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AIDS Res Hum Retroviruses. 1994 May;10(5):529-39.

HIV-1 infection of macrophages promotes long-term survival and sustained release of interleukins 1 alpha and 6.

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Department of Medicine, California College of Medicine, University of California, Irvine 92717.


HIV infection of macrophages in vivo may result in activation of monokine genes and cause persistent release of immunomodulatory and inflammatory cytokines. Studies that have examined cytokine (IL-1, IL-6, and TNF-alpha) activation by in vitro infection of normal peripheral blood mononuclear cells (PBMCs) with HIV-1 have produced conflicting results. The present study shows that for monokine induction by HIV-1-IIIB preparations derived from the H9 tumor cell line, partial purification of virus particles is essential. Infectious HIV-1 induces the release of high levels of IL-1 alpha, IL-1 beta, and IL-6 bioactivity by adherent PBMCs in the first 3 days following in vitro infection, but only IL-1 alpha and IL-6 continue to be released over several weeks of culture. High levels of bioactive IL-1 beta were released only up to 72 hr following infection, although intracellular IL-1 beta was detectable for at least 3 weeks. No TNF-alpha bioactivity or immunoreactive protein was detectable at > 48 hr in HIV-infected cultures. This time course of monokine release was dependent on the number of infectious particles added to PBMC cultures. In long-term cultures (> 1 month) HIV infection was found to promote the viability of macrophages. The finding of sustained release of IL-1 alpha and IL-6 by infected macrophages, without additional stimulation, suggests that these mediators are released by HIV-1-infected macrophages in AIDS patients, where they may interfere with proper immune regulation.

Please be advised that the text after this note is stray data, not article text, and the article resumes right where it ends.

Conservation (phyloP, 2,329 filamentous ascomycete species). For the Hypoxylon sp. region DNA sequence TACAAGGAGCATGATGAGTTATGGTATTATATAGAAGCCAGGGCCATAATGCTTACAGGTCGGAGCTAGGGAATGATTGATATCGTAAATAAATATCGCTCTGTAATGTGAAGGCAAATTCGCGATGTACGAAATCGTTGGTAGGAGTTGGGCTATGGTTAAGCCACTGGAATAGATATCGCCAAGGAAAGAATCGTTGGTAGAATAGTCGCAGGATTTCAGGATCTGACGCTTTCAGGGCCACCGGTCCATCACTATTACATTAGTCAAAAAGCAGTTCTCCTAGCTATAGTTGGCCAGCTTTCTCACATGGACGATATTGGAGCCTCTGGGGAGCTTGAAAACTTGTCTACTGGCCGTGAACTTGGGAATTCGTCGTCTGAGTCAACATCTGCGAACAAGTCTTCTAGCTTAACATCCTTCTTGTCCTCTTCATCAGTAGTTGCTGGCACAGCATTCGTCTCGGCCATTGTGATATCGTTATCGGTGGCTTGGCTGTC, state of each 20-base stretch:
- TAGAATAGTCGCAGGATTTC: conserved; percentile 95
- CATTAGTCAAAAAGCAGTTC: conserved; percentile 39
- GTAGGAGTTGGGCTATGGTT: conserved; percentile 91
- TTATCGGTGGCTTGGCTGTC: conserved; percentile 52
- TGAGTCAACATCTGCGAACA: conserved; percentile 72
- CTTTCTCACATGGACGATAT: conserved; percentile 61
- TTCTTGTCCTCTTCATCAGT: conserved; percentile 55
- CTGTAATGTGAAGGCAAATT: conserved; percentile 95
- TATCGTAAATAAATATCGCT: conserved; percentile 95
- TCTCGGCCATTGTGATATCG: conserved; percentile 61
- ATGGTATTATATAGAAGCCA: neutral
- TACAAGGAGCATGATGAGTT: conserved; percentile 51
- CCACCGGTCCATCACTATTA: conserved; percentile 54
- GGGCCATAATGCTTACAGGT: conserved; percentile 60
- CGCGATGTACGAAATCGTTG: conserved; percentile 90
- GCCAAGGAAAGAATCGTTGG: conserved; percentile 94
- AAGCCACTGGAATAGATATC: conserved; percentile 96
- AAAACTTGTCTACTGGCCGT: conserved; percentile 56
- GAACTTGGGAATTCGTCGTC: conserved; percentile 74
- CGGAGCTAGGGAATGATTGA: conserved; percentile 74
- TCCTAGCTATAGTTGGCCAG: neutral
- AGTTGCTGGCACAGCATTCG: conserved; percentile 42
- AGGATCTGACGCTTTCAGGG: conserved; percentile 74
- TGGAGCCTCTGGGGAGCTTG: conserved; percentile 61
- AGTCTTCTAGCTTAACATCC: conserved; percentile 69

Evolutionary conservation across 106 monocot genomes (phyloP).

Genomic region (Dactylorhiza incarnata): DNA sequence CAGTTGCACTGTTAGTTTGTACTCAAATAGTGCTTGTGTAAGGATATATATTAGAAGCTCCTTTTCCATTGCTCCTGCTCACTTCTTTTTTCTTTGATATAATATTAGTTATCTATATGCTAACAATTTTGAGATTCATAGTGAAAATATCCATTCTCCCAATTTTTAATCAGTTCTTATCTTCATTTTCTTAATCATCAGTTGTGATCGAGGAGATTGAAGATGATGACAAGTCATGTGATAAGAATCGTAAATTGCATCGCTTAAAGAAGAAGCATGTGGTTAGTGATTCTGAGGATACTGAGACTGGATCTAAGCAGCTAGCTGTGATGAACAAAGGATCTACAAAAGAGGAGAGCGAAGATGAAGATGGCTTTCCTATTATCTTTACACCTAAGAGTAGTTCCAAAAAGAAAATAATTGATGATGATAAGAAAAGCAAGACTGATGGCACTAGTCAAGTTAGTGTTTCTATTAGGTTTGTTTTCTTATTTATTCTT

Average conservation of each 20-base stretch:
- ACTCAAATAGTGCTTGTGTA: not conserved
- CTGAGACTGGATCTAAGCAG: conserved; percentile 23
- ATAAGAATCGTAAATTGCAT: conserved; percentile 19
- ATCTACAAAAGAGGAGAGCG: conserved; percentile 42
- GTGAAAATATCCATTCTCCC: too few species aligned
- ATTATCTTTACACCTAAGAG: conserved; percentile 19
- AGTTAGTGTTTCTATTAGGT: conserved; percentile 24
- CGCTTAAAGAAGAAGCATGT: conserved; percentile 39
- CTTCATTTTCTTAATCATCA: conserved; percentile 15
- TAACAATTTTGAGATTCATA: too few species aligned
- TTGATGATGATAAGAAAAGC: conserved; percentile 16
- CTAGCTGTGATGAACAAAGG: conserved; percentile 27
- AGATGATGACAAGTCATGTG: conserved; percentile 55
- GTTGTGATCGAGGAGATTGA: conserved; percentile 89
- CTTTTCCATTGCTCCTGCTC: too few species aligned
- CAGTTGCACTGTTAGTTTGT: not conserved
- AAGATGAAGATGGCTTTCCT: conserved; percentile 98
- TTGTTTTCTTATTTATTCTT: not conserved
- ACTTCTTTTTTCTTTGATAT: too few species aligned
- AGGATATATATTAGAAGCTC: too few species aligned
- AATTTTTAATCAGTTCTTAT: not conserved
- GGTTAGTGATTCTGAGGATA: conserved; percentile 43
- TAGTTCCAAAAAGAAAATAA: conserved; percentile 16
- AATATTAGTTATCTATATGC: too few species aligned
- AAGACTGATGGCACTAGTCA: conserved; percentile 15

[Indexed for MEDLINE]

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